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Missionary beaten, robbed at gunpoint

A missionary attached to the United Pentecostal Church, on Charlotte Street, Georgetown was beaten and robbed on Church Street by two men.

Police said one of the bandits was armed with a handgun when they attacked and robbed Otis Smith, Male Caucasian, 48 years, a Missionary of GYD$19,000.

Investigators were told that the robbers are identifiable.

Police were told tha the victim had just left an office on Church Street, when the suspects drove up in a motor vehicle. "The armed assailant then existed the vehicle, dealt the victim several lashes to his head and shoulder and relieved him of the cash and escaped," the Guyana Police Force said in a statement.

No shots were fired, and the suspects are yet to be arrested. 

  • rudeo

    Collection better spent on destitute and needy….needy bandit …that is!

  • Emile_Mervin

    There is a certain degree of brazenness or bold defiance by these thugs that so much mirrors that of the PPP under Bharrat Jagdeo as officials and associates engaged in myriad acts of corruption, thereby making corruption a way of life.

    Today, without even realizing it, Guyana wakes up to daily news accounts of types of robberies, assaults and murder as if these are normal everyday activities. The nation has gone numb and dumb as the fruits of the Jagdeo seed planted BEFORE he became President.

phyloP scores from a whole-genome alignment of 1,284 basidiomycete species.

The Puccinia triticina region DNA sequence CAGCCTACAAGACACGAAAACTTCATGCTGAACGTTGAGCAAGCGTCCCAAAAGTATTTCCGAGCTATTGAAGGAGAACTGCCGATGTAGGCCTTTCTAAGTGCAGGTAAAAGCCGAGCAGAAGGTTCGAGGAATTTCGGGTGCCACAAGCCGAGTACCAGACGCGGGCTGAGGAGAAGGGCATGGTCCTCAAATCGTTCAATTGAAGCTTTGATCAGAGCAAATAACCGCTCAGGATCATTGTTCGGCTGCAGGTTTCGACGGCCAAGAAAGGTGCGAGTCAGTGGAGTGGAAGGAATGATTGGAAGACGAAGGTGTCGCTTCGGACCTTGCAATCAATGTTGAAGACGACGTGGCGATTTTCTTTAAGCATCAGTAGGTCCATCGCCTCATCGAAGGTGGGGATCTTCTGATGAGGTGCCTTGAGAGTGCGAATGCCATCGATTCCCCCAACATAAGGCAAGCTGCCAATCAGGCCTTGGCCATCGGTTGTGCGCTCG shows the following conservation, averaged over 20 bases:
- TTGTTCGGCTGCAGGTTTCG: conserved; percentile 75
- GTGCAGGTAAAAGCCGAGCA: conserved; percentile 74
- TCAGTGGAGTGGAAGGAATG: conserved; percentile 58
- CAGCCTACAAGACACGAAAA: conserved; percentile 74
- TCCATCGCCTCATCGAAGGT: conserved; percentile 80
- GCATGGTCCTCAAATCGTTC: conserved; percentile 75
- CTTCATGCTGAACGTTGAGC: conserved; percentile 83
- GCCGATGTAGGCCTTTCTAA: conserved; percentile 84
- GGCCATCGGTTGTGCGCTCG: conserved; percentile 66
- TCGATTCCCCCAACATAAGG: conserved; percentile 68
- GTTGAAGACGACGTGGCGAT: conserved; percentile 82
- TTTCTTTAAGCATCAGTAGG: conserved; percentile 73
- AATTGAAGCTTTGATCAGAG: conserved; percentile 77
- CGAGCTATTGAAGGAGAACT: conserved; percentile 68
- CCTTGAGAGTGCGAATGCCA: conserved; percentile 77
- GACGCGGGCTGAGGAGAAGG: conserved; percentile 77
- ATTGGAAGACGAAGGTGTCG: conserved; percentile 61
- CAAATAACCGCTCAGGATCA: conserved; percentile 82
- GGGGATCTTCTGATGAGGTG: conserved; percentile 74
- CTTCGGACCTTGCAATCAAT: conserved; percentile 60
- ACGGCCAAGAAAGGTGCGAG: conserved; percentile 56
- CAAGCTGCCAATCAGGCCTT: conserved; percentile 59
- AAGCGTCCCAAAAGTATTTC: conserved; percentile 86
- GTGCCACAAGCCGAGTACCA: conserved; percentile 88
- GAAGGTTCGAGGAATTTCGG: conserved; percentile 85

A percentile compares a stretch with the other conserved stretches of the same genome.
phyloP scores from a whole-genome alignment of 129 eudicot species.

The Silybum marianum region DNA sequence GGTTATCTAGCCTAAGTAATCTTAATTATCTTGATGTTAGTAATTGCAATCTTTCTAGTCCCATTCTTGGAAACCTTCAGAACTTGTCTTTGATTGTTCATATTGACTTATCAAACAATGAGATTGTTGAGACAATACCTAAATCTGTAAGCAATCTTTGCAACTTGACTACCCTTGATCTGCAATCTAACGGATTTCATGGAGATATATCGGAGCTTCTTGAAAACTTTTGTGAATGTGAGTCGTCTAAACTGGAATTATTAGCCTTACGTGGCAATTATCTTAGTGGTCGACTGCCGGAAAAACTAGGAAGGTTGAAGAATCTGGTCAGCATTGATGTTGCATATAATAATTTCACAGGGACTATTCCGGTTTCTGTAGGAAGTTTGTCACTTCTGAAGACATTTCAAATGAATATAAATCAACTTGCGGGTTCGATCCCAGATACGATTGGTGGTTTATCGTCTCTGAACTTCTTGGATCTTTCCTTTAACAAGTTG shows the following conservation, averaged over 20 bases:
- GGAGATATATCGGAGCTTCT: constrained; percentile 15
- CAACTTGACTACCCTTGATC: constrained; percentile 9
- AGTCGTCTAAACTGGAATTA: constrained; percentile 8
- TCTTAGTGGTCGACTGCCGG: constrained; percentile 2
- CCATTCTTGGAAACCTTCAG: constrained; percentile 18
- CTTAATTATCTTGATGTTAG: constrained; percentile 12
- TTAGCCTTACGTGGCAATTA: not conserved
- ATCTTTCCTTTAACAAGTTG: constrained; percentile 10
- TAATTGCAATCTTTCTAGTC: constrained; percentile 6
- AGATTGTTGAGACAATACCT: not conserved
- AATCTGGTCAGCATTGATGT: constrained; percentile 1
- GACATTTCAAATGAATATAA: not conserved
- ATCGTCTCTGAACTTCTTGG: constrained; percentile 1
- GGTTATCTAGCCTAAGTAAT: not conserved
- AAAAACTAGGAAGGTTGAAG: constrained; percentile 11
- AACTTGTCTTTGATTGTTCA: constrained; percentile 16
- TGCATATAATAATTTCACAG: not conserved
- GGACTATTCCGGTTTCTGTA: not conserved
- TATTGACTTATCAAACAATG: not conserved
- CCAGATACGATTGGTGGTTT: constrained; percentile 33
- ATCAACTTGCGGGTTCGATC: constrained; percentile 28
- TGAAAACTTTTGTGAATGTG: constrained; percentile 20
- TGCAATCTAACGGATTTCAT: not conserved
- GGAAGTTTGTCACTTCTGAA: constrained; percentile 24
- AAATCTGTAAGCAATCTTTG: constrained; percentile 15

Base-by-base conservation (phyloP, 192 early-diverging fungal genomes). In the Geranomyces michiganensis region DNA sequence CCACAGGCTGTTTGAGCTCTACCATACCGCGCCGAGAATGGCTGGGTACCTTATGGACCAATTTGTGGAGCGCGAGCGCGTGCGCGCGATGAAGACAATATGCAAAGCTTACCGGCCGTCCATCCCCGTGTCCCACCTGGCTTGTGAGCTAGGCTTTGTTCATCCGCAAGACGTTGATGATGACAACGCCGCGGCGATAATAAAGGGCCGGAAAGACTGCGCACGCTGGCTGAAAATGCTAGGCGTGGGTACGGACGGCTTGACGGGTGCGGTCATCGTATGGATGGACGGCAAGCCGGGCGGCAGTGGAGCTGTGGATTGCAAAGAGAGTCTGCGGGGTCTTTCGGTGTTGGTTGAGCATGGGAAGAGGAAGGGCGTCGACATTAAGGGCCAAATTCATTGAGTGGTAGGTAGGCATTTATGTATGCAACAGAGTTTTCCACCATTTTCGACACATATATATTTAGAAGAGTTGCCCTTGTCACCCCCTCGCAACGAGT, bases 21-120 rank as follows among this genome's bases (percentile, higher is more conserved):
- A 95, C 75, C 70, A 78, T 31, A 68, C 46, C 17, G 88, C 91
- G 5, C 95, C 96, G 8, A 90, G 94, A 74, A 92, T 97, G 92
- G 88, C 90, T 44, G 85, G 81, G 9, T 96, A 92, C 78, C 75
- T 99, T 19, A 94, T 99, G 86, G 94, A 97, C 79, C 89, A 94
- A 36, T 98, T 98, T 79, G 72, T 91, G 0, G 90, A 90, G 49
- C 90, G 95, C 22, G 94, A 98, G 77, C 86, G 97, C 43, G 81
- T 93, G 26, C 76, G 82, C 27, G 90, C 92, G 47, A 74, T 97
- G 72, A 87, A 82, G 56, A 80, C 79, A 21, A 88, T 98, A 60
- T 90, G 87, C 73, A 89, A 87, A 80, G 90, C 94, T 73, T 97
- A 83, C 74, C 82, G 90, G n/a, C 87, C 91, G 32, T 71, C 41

That’s right folks, Jagdeo-era corruption blossomed on his watch, but this scourge started while he was a minister.

    • KassemB

      Your Party been in power for over a year now.
      This Jagdeo ‘thing’ you are trying to fly as a diversion from a complete failure in Law and Order by your lot will not wash.
      The people are not fools

      • Emile_Mervin

        I agree with you that the coalition has been in power one year now and should have had a firmer grip on the criminal situation.

        However, it is obvious that if it has clear cut evidence of criminal corruption from the Jagdeo-Ramotar eras, yet won’t deal with this, then it is easy to understand why it cannot come up with an answer for street crimes.

        Look how many revelations of corruption are being reported, to the extent that even you have been calling for legal action, but where are the indictments or restitutions?

        When unemployed youths see this they think it is okay to engage in criminality. Soon, the prison system will explode again.

        • ExPPP_Man

          Okay why are the jails full of PNC supporters ? Why are the jials 95 % blacks , 3 % East Indians and 2 % other races. Are these people following a Coolie man that much ? That man must be their God .